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van CCT (UK)

van CCT (UK)

Blood-brain barrier function: The key to successful cognitive aging?

- candidate number26951
- NTR NumberNTR6542
- ISRCTNISRCTN no longer applicable
- Date ISRCTN created
- date ISRCTN requested
- Date Registered NTR24-mrt-2017
- Secondary IDsNL54944.068.16 METC azM/UM
- Public TitleBlood-brain barrier function: The key to successful cognitive aging?
- Scientific TitleBlood-brain barrier function: The key to successful cognitive aging?
- hypothesisBlood-brain barrier leakage is associated with cognitive decline and brain abnormalities during aging.
- Healt Condition(s) or Problem(s) studiedCognitive aging, Inflammation of peri-implant tissues, Blood brain barrier leakage, Blood brain barrier function
- Inclusion criteria• Informed consent before participation
• Participation in 12-year follow-up of MAAS
• MMSE score ≥ 25
• DAD score > 90%
- Exclusion criteria• Contraindications for scanning (e.g. brain surgery; cardiac pacemaker; metal implants; claustrophobia; large body tattoos)
• Contraindications for the gadolinium-containing contrast agent (renal failure) as determined by the eGFR < 30 mL/min
• Diagnosis of dementia, prodromal dementia or MCI (in case of doubt, prof. dr. Frans R.J. Verhey will determine whether the participant may be included)
• Diagnosis of other psychiatric or neurological disorders (major depression (< 12 months); history of schizophrenia; bipolar disorder; psychotic disorder NOS or treatment for a psychotic disorder (< 12 months); cognitive impairment due to alcohol abuse; epilepsy; Parkinson's Disease; Multiple Sclerosis; brain surgery; brain trauma; past electroshock therapy; kidney dialysis; Meniθre's Disease; brain infections)
• Structural brain abnormalities, as is thus far known from the medical history or will later become evident on the scan.
• Cognitive impairment due to alcohol/drug abuse or abuse of other substances
- mec approval receivedyes
- multicenter trialno
- randomisedno
- groupParallel
- TypeSingle arm
- Studytypeobservational
- planned startdate 18-apr-2017
- planned closingdate22-dec-2018
- Target number of participants61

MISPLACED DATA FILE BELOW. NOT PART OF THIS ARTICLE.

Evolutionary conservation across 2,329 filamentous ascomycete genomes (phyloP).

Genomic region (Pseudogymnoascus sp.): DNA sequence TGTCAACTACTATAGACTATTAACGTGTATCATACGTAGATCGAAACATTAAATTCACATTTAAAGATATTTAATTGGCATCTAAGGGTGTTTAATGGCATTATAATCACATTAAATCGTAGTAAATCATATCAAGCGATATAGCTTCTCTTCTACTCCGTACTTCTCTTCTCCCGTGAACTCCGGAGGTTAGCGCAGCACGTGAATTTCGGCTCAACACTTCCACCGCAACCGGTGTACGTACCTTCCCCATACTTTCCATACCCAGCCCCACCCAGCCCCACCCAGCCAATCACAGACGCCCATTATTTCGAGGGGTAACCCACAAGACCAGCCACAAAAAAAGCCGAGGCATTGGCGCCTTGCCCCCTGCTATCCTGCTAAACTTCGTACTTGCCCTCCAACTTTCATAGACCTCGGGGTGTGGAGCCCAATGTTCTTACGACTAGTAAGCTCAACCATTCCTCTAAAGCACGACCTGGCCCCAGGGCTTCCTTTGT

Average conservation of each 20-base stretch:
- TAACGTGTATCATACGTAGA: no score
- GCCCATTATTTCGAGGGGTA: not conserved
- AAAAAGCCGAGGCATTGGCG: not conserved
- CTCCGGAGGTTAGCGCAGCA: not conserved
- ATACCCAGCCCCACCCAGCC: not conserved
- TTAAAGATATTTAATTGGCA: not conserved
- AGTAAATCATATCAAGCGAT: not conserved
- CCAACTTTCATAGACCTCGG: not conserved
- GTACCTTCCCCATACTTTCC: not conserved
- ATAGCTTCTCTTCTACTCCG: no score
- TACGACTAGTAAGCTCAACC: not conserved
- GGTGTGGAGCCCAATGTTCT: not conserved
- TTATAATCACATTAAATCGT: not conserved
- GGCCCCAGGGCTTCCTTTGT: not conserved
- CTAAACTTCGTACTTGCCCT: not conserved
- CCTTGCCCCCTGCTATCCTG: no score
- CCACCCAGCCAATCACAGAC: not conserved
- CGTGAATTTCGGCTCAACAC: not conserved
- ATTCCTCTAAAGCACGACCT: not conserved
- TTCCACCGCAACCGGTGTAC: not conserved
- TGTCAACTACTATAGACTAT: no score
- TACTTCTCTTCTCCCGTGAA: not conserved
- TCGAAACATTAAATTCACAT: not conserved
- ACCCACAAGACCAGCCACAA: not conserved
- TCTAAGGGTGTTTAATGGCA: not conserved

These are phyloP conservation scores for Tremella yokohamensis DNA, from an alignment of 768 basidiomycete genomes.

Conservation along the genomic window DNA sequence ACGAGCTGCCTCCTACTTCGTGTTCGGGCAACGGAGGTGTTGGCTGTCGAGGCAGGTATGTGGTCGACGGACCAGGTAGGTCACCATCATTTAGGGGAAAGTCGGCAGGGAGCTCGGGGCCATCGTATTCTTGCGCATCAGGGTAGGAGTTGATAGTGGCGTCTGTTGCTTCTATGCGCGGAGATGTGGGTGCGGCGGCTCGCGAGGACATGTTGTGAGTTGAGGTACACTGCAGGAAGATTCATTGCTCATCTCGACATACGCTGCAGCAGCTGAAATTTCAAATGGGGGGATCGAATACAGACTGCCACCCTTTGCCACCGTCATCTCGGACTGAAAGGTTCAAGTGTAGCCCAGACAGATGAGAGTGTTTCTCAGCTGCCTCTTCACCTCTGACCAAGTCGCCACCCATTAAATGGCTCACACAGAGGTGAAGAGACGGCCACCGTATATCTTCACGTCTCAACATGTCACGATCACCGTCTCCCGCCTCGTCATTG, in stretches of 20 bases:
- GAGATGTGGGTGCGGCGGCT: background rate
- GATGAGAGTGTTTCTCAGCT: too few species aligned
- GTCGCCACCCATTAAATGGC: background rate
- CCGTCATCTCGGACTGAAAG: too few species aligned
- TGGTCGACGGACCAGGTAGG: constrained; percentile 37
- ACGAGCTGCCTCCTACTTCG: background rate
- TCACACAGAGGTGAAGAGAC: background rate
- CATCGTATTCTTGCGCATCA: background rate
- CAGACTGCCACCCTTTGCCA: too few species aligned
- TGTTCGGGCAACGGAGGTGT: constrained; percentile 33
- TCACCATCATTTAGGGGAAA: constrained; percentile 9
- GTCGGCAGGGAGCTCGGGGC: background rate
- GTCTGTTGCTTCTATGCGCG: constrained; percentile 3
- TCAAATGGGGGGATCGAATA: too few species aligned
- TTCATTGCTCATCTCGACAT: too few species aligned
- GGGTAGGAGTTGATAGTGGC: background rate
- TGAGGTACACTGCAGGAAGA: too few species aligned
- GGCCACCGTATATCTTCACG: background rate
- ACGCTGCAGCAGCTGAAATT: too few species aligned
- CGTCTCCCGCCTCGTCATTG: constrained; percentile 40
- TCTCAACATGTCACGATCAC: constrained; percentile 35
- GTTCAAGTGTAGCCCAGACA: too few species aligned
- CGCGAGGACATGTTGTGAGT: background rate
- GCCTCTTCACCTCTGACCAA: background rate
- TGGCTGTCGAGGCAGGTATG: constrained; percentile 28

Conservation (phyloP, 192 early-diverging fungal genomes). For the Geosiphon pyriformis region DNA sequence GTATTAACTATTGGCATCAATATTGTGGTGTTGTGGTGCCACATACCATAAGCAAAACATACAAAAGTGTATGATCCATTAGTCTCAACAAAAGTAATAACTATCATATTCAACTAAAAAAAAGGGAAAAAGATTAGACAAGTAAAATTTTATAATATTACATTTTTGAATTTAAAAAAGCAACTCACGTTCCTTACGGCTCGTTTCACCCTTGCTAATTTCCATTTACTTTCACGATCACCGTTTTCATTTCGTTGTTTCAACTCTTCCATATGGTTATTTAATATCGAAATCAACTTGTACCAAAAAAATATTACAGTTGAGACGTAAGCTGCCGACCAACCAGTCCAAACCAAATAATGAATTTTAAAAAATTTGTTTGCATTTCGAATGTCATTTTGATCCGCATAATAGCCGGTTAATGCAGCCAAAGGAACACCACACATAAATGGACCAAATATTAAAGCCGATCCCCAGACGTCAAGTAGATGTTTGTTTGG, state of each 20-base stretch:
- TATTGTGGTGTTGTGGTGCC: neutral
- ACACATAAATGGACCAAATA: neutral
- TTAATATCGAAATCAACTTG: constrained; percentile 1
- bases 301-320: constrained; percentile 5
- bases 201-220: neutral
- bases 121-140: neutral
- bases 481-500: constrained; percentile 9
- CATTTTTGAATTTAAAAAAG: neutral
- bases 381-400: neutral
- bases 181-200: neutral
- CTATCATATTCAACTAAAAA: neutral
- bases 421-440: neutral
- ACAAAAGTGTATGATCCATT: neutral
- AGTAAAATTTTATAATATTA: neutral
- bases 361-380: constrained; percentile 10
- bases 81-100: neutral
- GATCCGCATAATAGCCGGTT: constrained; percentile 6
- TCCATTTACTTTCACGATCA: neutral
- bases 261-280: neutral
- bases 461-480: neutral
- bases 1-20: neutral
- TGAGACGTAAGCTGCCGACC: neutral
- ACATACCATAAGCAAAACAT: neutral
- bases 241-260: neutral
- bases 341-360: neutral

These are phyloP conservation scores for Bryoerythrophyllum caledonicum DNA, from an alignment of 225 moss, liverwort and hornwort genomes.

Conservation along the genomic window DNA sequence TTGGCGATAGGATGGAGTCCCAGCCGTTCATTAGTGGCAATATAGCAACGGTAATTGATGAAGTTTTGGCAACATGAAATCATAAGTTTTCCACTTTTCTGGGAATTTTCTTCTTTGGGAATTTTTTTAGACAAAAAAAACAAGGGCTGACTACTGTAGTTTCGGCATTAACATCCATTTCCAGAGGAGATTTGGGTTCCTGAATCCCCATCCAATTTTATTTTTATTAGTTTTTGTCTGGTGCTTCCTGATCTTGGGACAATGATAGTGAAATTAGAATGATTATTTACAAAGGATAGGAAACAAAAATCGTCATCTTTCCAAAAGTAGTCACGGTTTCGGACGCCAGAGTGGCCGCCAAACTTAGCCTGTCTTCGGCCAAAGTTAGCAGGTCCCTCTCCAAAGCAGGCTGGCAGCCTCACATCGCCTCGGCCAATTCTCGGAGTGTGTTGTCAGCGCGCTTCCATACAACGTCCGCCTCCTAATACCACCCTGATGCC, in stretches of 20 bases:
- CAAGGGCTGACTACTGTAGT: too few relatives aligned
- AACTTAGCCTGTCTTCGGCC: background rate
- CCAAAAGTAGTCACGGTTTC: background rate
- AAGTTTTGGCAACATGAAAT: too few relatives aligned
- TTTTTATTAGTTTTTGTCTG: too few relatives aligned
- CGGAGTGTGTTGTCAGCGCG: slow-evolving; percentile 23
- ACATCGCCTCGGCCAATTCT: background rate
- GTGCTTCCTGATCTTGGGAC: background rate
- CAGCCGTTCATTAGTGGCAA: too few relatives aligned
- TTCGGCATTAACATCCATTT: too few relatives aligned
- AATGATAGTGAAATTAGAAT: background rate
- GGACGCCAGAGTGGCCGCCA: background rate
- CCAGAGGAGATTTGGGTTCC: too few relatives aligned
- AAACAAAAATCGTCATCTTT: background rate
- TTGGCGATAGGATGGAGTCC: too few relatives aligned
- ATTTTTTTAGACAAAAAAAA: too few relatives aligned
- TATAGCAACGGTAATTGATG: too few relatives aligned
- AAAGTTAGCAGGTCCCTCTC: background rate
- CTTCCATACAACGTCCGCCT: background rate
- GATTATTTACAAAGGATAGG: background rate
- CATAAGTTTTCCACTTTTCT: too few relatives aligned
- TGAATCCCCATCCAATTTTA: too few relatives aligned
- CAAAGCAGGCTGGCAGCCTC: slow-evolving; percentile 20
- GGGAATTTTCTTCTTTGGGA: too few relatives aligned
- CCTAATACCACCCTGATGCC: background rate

- InterventionsParticipants will be subjected to blood sampling, neuropsychological assessment (approximately 60 minutes with five cognitive tests) and MRI scanning (approximately 60 minutes).
- Primary outcome• Episodic memory
• Hippocampal volume
• Blood-brain barrier leakage
- Secondary outcome• Learning
• Basic processing speed
• Complex information processing inhibition
• Global cognition
• Cortical thickness
• WMHs
• Small cortical infarcts
• Lacunes
• Microbleeds
• Enlarged perivascular spaces
• White matter integrity
- TimepointsTwo sessions with one week between sessions
- Trial web site
- statusplanned
- CONTACT FOR PUBLIC QUERIESPhD candidate Inge Verheggen
- CONTACT for SCIENTIFIC QUERIESPhD candidate Inge Verheggen
- Sponsor/Initiator Maastricht University
- Funding
(Source(s) of Monetary or Material Support)
NWO - Research Talent Grant, Maastricht University
- Publications
- Brief summaryThe brain is vulnerable to age-related pathologies, which can result in cognitive decline. Nevertheless, some people age successfully, while others suffer substantially from this cognitive decline. To date, the exact mechanism of cognitive aging remains unclear. A potential initiating mechanism is Blood-Brain Barrier (BBB) breakdown. BBB breakdown can cause a suboptimal environment for neuronal cells and results in several pathological changes, which may eventually lead to neuronal damage and cognitive decline. Most techniques to detect BBB breakdown are not sensitive enough to detect the subtle leakage that characterizes normal aging, so that previous BBB studies did not focus on normal cognitive aging. A promising method to detect subtle BBB leakage in vivo in humans is Dynamic Contrast-Enhanced (DCE) Magnetic Resonance Imaging (MRI). Recently, we developed a new DCE MRI scan sequence, making our DCE MRI scan sensitive enough to detect subtle globally distributed leakage spots. We will use this innovative DCE MRI scan in a successfully aging sample. We have been allowed access to the MAastricht Aging Study (MAAS) database to collect our sample, which provides the unique opportunity of having a sample with cognitive pre-measurements already conducted from 1993 to 2005. We will use this information to investigate the association between BBB leakage and cognitive decline over the past 23 years and the association between BBB leakage and radiologically visible brain tissue abnormalities.
- Main changes (audit trail)
- RECORD24-mrt-2017 - 30-jul-2017

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